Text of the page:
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North Carolina Debt Relief Guide

The “Tar Heel” state has both suffered and grown during the past few years.

A long-term decline in local manufacturing has hit small towns and communities particularly hard. Meanwhile, larger cities have done very well, fueled by a boom in financial and technology industries. Those sectors have continued growth despite the pandemic.

But there is a great deal of poverty and long-term unemployment in the state.

“The story for North Carolina technology and banking workers is great. But households in the manufacturing and agriculture sectors are struggling,” Gary Herman, President of Consolidated Credit, stated. “People and families who are facing challenges like reduced income or unemployment must focus on paying down debt and increasing their savings. That way, they can achieve and maintain financial stability even in the face of potential economic challenges down the road.”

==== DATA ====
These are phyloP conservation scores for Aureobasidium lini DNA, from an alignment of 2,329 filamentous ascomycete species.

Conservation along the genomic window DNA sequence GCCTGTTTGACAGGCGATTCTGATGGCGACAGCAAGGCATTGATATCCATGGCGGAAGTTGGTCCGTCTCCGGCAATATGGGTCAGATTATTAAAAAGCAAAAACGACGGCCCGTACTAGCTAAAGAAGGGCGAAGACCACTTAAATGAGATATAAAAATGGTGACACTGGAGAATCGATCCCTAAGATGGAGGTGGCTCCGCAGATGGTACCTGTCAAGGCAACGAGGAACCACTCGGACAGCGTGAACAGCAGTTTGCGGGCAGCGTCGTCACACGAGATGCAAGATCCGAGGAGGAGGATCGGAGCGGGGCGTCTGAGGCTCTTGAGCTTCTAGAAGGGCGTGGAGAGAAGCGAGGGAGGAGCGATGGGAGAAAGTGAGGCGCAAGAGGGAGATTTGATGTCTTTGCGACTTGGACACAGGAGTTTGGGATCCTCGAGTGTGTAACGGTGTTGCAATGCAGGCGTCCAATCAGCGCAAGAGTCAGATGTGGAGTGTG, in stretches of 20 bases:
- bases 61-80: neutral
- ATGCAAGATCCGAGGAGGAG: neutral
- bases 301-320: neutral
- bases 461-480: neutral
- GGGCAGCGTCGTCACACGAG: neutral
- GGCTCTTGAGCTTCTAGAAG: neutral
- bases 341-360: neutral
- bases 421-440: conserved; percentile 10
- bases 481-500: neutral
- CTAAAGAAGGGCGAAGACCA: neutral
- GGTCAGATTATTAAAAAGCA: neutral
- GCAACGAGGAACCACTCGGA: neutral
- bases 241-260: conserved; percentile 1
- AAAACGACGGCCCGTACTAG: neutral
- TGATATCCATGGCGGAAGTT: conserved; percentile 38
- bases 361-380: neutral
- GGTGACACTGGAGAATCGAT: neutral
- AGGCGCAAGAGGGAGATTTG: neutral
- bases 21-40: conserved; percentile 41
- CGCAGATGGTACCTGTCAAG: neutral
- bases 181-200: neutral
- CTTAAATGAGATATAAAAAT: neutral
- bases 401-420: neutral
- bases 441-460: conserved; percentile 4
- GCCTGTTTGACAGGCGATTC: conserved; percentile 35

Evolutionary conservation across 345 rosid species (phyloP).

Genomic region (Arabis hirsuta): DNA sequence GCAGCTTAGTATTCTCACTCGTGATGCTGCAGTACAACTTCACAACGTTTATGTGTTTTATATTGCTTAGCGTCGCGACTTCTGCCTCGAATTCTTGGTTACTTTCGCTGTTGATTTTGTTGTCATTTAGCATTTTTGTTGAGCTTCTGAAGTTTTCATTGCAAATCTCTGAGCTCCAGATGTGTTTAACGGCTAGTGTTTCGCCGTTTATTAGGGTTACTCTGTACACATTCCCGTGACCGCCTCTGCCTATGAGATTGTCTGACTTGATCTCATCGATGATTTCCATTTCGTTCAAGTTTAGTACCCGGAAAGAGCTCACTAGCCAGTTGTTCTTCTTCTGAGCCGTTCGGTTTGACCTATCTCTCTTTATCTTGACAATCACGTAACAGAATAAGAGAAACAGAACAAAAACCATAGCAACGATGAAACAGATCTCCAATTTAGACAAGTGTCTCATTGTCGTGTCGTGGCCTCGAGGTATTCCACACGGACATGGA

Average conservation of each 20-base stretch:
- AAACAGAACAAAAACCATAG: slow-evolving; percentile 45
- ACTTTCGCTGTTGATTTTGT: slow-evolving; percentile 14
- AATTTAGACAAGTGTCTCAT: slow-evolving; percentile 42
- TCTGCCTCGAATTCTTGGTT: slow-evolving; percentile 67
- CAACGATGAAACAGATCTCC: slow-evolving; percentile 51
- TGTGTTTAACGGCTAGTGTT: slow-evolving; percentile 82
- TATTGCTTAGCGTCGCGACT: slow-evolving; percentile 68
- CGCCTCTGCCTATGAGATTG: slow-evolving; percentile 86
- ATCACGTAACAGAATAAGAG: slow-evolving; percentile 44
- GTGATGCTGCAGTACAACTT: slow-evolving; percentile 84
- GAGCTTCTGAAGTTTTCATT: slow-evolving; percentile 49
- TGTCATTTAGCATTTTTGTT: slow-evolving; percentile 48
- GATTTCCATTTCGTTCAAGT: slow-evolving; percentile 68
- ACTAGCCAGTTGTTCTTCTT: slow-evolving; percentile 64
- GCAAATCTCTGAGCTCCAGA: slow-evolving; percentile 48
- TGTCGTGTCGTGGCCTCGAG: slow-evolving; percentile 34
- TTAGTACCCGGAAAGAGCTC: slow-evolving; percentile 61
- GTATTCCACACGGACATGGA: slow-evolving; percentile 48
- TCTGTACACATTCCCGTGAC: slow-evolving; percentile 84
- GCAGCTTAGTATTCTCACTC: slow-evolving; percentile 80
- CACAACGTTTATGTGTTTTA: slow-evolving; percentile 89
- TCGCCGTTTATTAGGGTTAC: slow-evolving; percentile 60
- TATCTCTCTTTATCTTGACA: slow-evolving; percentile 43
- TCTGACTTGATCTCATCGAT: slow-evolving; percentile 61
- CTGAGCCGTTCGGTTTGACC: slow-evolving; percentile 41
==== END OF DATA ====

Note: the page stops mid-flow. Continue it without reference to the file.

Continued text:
Don’t keep struggling on your own to eliminate your high interest rate credit card debt. Talk to a certified credit counselor to find the right debt relief option for your situation.

Consumer debt in North Carolina

This chart shows a breakdown of average consumer debt in North Carolina, based on the latest report of Household Debt report from the Federal Reserve.

In 2020, 8,723 North Carolina residents filed for bankruptcy.

Income and employment in North Carolina

North Carolina expects to grow back to pre-pandemic economic levels sometime in 2022. Still, threats like ongoing inflation and more variants could delay that growth. [1]

North Carolina continues to be an economically divided state. While metropolitan areas are growing, rural communities have been particularly hard hit.

Agriculture is still a dominant industry in North Carolina. Nearly one in five North Carolinian workers are employed in agriculture. [2]

At the same time, Charlotte and other larger cities are growing. Charlotte is the sixteenth largest city in the U.S. and is the second-largest banking center after New York.